I had my car for only a couple of weeks when my sister and I went on our first family grocery run. When we popped the trunk to load up our Volkswagen Passat with our haul, it was nice and empty – a little too empty. I realized that we had zero supplies if an emergency were to strike on the road. In 2017, 67 percent of the calls AAA received for roadside assistance were for cars 10 years or older — and our car is 15 years old.
But, as someone who has never owned a car before, I had no idea what I should have on hand in case of catastrophe. Do you know what you should have in your car? And better yet: Do you actually have it? What with us being right in the heart of summer road trip season, now is precisely the time to be asking yourself these questions.
Whether you’re a first-time car owner or just never got around to making yourself an emergency kit for your vehicle, here are the things you should always have in your car to be prepared for whatever the roads throw your way:
- A can of Fix-a-Flat (to fix a flat tire … obvs)
- A wheel wrench and car jack (to change the tire, if your car came with a spare)
- Jumper cables (in case of a dead battery)
- A flashlight and backup batteries (so you can see what you’re doing in the dark)
- Reflective triangles (so oncoming vehicles can see you)
- A compass (if you have an awful sense of direction like I do)
- An extra container of coolant (in case your radiator overheats)
- Roadside flares (to keep traffic away but also to let roadside assistance know where you are)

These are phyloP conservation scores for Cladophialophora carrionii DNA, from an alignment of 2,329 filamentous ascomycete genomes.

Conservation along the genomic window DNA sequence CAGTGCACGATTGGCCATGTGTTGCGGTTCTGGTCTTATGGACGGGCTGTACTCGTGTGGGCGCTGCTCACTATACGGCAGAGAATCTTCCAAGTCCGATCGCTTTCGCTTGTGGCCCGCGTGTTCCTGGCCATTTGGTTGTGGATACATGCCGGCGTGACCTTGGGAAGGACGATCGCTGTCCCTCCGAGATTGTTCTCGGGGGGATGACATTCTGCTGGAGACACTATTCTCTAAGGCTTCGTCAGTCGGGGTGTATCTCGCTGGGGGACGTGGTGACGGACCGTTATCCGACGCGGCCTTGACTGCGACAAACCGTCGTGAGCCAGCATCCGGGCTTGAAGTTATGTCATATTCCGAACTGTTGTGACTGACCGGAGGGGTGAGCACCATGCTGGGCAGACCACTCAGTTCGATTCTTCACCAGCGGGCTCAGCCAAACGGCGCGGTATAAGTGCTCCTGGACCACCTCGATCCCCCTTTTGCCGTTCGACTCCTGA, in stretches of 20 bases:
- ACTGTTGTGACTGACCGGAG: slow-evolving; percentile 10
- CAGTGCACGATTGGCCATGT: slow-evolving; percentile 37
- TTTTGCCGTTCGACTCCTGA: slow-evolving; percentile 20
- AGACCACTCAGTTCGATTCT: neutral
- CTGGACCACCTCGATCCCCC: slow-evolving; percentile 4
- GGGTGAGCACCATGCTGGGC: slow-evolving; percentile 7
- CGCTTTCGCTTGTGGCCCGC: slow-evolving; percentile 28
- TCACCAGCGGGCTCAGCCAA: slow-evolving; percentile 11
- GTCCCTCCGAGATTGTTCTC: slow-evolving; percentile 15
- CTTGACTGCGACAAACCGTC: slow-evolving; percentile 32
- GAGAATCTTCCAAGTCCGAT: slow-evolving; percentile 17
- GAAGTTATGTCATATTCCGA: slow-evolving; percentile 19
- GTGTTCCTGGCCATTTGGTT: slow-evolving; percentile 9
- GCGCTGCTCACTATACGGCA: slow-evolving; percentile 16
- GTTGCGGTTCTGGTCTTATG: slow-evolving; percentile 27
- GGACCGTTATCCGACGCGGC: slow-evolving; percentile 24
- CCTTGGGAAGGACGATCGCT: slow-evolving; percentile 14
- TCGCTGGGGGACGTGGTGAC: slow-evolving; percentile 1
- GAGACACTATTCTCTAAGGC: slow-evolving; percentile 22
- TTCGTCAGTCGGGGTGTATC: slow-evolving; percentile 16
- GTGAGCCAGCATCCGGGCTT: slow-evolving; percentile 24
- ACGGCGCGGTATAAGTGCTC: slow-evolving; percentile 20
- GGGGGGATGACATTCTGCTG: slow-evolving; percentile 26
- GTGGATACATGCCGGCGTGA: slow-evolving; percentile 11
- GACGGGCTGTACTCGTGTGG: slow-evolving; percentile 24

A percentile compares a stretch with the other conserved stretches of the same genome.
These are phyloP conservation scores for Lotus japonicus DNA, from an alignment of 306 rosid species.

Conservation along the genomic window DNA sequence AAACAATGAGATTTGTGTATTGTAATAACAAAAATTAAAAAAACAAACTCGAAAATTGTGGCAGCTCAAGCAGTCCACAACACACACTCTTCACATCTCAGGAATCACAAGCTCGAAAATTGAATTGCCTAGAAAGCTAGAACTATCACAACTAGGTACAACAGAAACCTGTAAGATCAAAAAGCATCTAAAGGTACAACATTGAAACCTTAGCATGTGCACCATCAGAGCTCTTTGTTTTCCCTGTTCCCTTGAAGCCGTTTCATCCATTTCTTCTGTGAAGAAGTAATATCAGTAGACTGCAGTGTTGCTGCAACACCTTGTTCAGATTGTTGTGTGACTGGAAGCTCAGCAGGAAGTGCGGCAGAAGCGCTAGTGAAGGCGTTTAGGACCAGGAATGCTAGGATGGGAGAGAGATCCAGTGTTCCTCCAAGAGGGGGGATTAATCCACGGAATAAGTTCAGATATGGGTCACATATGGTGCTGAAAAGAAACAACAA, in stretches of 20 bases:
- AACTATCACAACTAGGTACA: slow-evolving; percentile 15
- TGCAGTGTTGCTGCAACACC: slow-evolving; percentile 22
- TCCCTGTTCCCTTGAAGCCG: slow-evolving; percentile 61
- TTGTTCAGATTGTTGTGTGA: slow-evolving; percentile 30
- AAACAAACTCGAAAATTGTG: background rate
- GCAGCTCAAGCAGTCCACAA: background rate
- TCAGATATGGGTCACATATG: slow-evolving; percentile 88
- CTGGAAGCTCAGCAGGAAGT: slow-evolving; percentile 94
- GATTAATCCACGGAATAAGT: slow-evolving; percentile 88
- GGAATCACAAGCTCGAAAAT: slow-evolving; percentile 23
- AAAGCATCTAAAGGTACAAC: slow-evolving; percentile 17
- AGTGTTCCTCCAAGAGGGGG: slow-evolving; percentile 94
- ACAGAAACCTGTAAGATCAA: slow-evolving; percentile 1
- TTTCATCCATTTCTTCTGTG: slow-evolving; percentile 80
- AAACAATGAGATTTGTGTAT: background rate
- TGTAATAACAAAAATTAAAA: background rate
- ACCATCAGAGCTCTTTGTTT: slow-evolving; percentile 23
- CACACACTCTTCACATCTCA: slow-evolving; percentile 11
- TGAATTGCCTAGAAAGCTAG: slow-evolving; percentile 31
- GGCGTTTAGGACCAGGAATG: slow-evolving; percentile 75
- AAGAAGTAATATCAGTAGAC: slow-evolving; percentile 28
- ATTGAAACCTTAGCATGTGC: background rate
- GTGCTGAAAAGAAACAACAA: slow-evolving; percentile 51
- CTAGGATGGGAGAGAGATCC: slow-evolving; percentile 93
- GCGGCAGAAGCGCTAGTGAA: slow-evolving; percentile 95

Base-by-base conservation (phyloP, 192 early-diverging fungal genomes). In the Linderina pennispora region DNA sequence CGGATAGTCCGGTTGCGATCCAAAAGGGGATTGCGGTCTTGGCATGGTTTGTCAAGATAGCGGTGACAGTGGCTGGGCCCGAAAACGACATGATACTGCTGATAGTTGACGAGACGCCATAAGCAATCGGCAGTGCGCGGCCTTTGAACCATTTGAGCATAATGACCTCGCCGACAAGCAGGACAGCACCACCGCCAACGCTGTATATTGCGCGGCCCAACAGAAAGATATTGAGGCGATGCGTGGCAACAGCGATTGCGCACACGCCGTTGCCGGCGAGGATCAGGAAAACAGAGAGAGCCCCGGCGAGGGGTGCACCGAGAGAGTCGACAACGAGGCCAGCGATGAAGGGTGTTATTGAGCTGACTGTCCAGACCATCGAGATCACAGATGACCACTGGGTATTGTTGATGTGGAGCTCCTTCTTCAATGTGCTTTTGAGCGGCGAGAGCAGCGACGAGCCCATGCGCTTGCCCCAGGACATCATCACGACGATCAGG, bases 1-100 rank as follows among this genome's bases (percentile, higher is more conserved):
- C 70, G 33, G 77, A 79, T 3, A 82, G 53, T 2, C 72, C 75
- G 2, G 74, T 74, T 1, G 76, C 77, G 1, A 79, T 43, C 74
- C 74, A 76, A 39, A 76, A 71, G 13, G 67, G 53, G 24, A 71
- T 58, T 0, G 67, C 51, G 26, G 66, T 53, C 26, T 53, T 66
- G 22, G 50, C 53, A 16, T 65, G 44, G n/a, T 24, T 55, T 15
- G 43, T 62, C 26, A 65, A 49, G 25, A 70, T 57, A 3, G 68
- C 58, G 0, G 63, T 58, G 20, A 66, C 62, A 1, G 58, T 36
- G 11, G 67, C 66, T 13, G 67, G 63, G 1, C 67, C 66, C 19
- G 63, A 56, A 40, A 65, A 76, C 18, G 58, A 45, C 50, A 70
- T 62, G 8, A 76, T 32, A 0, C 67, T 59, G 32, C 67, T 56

- A couple of containers of oil (in case you run low)
- An extra bottle of windshield washer fluid (if you’ve had too many bugs on the windshield)
- Snacks and water (to keep you fed and hydrated in case of a breakdown that leaves you stranded for a while)
- Car charger for your phone (so you can always call for help)
- Fire extinguisher (in case things get a little heated)
- A rain poncho (because being wet will only make being stranded even worse)
- A first-aid kit (in case someone gets hurt)
- Duct tape (because it can fix more things than I can list)
- List of emergency phone numbers (because none of us remembers phone numbers anymore and if something happened to your contacts, you’d be done for)
Something important to remember is that you should tailor your emergency kit to you, your car and the place you live. If you are like me and live in a part of the country that deals with ice and snow for half of the year — or if you plan on driving to or through these places — you should be prepared with a few extra items if you break down in cold temperatures:
- Snow brush and ice scraper (to clear your windshield)
- Shovel (to dig out of snow if you’re stuck)
- Warm clothing and blankets (to keep you safe if you’re stuck without heat)
- Cat litter (to help gain traction in slippery situations)
If you have kids or pets, you might want to consider some extra additions to your kit. A water bowl or some treats could be useful for Fido if you’re stranded, while spare diapers for baby or a card game to entertain the kids could save you a headache as you wait for roadside assistance.
Regardless of how much you decide to include in your emergency kit, make sure that you have enough to avoid trouble, to come to your own rescue or even to make a big safety difference in a serious situation.